jueves 30 de mayo de 2024
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Global Water Can Die From Thirst!

Agua consumo Voces del Sur Global
Twenty-twenty three (2023) was not exactly a wet year for water. Instead, last year was the hottest year on record, a reflection of the acute changes haunting humankind in the 21st Century, accelerating faster everywhere than ever before.

By Earl Bousquet

Water is, indeed, in grave danger and the signs have been ever-present: El Niño and La Niña, melting glaciers, rising sea levels, hotter oceans, accelerated carbon depletion, increasing loss and damage to small island and developing nations, worsening forest fires, deadly heat waves and floods, coral bleaching, deepening frost, parching drought, oceans drowning islands and rivers running dry.

But, just as ever, the red flags have all been largely left unattended -until they boiled-over into different servings of the accelerating global climate and environmental crises.

 Europe and the USA ignored paying early attention to effects of drought levels in main rivers, until they started drying-up and threatening river cargo and entire cities’ water reserves.

 Also, in too many cases, kneejerk easy-way-out reactions have resulted in spill-off decisions worsening other global crises -from decreasing water production and services to increasing costs and prices and not sufficiently addressing the core issues affecting water conservation, production and distribution.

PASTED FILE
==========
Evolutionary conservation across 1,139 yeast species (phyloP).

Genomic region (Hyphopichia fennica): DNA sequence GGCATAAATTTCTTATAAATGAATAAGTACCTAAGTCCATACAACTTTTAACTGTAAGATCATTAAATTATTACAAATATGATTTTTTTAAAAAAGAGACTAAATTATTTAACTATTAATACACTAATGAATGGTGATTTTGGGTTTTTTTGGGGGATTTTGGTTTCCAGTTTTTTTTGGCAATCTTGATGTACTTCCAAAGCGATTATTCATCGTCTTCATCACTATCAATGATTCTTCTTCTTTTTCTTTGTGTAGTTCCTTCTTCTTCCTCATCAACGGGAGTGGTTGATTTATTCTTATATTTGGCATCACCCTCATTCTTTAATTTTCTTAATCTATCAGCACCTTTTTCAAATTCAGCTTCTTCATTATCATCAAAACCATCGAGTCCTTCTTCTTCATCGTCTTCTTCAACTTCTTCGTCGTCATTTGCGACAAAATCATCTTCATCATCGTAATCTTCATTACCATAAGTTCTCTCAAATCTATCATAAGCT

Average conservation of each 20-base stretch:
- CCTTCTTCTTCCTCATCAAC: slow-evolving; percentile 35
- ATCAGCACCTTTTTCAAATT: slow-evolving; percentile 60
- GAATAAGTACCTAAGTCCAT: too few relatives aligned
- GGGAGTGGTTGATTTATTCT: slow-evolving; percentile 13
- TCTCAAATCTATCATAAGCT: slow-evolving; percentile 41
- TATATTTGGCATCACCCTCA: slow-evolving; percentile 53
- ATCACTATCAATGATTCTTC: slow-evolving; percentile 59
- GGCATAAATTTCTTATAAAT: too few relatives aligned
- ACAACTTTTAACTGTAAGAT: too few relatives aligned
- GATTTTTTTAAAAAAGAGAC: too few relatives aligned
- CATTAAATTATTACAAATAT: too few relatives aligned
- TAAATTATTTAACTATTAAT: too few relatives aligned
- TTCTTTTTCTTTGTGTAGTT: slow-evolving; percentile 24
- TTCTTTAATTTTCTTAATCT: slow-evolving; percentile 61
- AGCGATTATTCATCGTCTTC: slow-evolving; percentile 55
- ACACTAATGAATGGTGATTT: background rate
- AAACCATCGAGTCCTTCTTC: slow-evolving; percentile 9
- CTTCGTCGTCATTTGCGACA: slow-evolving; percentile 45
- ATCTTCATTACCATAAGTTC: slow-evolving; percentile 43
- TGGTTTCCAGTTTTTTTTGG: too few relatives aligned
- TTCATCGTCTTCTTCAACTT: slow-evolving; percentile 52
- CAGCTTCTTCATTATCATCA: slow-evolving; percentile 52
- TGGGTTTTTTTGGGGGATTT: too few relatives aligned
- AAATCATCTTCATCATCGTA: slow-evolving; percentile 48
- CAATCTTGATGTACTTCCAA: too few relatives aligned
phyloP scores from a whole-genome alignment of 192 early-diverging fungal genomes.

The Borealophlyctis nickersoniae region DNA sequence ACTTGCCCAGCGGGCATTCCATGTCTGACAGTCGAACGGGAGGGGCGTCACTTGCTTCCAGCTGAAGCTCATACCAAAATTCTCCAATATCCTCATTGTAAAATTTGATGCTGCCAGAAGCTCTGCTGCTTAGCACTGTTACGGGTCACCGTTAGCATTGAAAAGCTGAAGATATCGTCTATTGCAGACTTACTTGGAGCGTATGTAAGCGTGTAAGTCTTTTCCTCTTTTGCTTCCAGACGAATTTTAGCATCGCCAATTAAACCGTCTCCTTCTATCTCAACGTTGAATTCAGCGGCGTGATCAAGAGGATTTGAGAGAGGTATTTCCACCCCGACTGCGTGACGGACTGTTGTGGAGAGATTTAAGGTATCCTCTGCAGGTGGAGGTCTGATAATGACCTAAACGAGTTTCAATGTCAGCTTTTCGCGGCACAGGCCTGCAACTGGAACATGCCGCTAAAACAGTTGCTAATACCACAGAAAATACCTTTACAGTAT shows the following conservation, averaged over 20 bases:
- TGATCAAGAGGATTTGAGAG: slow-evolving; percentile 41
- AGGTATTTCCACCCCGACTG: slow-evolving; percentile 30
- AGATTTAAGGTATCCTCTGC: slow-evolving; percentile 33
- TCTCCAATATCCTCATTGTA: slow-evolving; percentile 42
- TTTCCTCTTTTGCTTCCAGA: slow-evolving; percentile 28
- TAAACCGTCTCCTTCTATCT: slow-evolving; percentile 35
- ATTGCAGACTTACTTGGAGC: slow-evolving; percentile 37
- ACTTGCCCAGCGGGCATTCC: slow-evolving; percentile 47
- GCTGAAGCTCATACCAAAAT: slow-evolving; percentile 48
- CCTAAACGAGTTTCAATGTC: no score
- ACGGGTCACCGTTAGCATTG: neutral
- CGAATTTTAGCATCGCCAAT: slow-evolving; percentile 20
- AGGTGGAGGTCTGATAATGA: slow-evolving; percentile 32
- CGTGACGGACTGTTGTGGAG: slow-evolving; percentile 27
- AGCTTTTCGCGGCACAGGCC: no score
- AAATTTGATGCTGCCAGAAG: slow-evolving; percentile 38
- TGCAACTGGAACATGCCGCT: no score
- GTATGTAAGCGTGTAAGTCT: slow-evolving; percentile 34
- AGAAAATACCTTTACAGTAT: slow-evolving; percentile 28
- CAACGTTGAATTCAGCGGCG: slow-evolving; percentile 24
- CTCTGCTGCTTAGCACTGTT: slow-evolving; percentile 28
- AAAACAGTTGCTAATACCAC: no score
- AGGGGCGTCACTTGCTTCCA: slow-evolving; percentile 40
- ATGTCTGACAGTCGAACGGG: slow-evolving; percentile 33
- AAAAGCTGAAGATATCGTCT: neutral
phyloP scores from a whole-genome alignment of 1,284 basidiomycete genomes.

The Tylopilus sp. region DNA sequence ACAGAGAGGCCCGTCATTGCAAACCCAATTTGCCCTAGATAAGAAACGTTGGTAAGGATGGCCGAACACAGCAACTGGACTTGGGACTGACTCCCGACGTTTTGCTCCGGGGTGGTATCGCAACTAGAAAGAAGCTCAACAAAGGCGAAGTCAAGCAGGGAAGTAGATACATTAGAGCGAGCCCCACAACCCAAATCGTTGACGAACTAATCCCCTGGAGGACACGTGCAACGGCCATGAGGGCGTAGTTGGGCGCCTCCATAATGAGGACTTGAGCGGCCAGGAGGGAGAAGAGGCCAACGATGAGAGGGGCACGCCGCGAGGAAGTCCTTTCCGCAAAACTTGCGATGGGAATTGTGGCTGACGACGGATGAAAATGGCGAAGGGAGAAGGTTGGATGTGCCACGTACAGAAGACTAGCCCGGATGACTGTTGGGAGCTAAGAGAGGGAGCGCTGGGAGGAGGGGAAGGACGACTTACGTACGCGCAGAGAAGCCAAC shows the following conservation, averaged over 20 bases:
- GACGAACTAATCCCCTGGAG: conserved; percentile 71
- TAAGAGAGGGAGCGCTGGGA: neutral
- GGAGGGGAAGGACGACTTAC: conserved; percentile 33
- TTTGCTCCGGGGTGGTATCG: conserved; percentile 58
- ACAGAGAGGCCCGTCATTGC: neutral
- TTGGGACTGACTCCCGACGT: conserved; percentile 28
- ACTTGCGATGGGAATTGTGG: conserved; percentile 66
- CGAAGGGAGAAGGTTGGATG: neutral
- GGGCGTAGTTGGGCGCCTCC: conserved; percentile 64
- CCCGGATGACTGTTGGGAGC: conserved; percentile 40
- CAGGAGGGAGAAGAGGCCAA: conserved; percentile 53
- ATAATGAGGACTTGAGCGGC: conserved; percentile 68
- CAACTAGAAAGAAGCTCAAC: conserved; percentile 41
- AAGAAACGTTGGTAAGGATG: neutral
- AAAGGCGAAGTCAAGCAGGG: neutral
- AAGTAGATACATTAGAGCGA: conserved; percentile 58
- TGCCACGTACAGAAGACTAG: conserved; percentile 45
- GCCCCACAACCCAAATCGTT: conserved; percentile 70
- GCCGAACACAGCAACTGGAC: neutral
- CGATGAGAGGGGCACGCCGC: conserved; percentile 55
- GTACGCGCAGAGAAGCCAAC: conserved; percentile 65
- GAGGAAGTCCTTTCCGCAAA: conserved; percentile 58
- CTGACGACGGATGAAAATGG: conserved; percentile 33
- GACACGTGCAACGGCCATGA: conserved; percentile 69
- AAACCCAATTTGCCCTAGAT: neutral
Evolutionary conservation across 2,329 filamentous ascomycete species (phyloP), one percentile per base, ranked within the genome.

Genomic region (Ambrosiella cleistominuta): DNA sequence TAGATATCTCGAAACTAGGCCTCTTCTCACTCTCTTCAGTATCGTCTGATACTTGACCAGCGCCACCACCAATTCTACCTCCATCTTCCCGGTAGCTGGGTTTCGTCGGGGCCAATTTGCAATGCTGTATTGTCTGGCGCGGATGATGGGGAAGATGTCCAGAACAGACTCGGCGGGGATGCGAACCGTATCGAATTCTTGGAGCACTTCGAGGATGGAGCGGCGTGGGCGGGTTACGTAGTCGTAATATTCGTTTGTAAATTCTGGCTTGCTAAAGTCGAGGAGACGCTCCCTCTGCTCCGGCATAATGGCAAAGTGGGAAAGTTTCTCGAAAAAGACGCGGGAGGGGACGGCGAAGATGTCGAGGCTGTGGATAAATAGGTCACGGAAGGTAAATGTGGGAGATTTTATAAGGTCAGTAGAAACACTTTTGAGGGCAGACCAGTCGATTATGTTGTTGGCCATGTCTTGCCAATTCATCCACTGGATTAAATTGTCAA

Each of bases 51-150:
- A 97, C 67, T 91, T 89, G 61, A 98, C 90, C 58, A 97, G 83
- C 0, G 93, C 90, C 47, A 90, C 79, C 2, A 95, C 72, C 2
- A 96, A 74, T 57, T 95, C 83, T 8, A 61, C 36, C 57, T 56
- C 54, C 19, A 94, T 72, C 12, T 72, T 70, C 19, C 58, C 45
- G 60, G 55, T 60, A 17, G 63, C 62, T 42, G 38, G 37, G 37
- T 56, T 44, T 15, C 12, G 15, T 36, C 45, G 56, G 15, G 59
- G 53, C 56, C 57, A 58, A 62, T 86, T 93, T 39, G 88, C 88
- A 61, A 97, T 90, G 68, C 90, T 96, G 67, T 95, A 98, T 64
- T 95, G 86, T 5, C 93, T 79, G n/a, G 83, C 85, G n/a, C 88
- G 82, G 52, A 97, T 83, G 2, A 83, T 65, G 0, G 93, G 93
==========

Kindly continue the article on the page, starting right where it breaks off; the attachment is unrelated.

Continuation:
The world accepts that ‘Water is Life!’, an infinitely precious resource for everyone everywhere on Planet Earth.

Water, War and Peace

Water is more precious to life than precious metals, oil or liquid natural gas -so-much-so, that creative imaginations have led to a scenario of an eventual apocalyptic World Water War, as realistically fictionalized in the 20th Century hit movie ‘Mad Max-Beyond the Thunderdome’ (starring Mel Gibson and Tina Turner).

But while the thought of 22nd or 23rd Century global pockets of tribal wars over water may still be just the stuff movies are made of, the end of the First Quarter of the Second Millennium is already a time when more people in poor nations are dying from thirst, with water being used as a Weapon of War.

For example, water is one of the major factors behind the repeated conflicts in Kashmir between India and Pakistan; and Egypt, Ethiopia and other nations along the river Nile constantly threaten to go to war over access to its water -or the sea.

Worse, wherever wars and armed conflicts or disasters lead to mass evacuation, displacement and migration -whether in Sudan, Gaza or Haiti today- water becomes the one resource that keeps the thirsty and hungry alive.

Different treatment

How water is treated by governments and utilities differs in Africa, the Americas, Asia, the Caribbean, or Europe.

As a result, in 2024, 2.2 billion people worldwide still don’t have access to safe drinking water and about half the global population (4 billion) is without safe sanitation.

In 90% of developing countries, untreated waste water is poured directly into the environment -mainly the sea- resulting in 1,000 children dying every day from illnesses caused by drinking contaminated or dirty water.

As seen in Sudan, Ukraine and Gaza, water infrastructure is targeted in conflicts and millions move to neighboring states, further depleting available low-level water stocks.